I first discovered Mainland Chinese author Qiu Xiaolong several years ago. Writing in English, Qiu’s Inspector Chen is an introspective police detective with a penchant for quoting poetry. Although classified as detective / crime fiction, Qiu seems more fascinated with changes taking place in China in the last decade and how the emergence of an affluent group of Chinese is shaping China in the new millennium.
In Qiu’s third novel When Red Is Black, Inspector Chen is offered the chance to make some pocket money by translating a proposal for a property developer. But when a murder takes place in an old-fashioned multi-family house similar to the design outlined in the proposal he is translating, Chen becomes suspicious.
In this novel, Qiu shows how “connections” work in modern China, and especially the booming property market. He does not condemn using these connections as a form of corruption; he sees it as a blade that cuts both ways. Even Inspector Chen relies on connections to procure information to solve his cases – and sometimes these connections can come back to haunt him.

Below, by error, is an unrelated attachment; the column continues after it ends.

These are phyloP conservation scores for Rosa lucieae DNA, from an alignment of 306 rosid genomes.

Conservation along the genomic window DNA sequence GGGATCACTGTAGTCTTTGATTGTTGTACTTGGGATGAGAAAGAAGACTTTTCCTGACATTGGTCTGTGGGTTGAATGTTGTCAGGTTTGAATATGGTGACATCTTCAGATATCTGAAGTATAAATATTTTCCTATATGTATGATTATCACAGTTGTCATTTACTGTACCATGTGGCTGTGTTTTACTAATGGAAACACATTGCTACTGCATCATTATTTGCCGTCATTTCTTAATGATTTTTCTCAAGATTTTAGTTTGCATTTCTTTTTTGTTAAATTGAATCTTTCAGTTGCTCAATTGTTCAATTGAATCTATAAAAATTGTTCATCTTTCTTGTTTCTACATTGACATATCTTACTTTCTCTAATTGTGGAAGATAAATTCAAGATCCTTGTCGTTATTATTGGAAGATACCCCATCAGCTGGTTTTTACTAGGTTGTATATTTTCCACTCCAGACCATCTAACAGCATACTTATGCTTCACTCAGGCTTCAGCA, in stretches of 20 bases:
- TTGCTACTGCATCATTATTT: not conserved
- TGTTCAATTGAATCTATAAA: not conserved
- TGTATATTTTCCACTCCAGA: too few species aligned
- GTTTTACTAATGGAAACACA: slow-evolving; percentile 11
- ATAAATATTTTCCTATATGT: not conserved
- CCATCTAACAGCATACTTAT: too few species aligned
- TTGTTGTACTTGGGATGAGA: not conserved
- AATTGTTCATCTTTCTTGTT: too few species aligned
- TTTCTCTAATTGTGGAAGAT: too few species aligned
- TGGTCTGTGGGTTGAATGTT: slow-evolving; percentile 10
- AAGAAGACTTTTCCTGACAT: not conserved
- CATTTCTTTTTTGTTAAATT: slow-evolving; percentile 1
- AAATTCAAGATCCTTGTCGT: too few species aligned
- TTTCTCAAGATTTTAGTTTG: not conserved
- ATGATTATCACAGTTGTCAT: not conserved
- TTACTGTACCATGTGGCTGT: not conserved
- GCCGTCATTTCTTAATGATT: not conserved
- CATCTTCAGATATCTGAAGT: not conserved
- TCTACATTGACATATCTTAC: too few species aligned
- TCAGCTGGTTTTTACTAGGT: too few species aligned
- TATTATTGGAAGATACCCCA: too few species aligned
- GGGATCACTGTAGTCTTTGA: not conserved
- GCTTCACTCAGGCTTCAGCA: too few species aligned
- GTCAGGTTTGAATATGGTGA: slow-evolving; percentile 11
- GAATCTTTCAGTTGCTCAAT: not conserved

Stylistically, this third novel features more dialogue and is a fast read. My person preference remains Qiu second Inspector Chen novel A Loyal Character Dancer.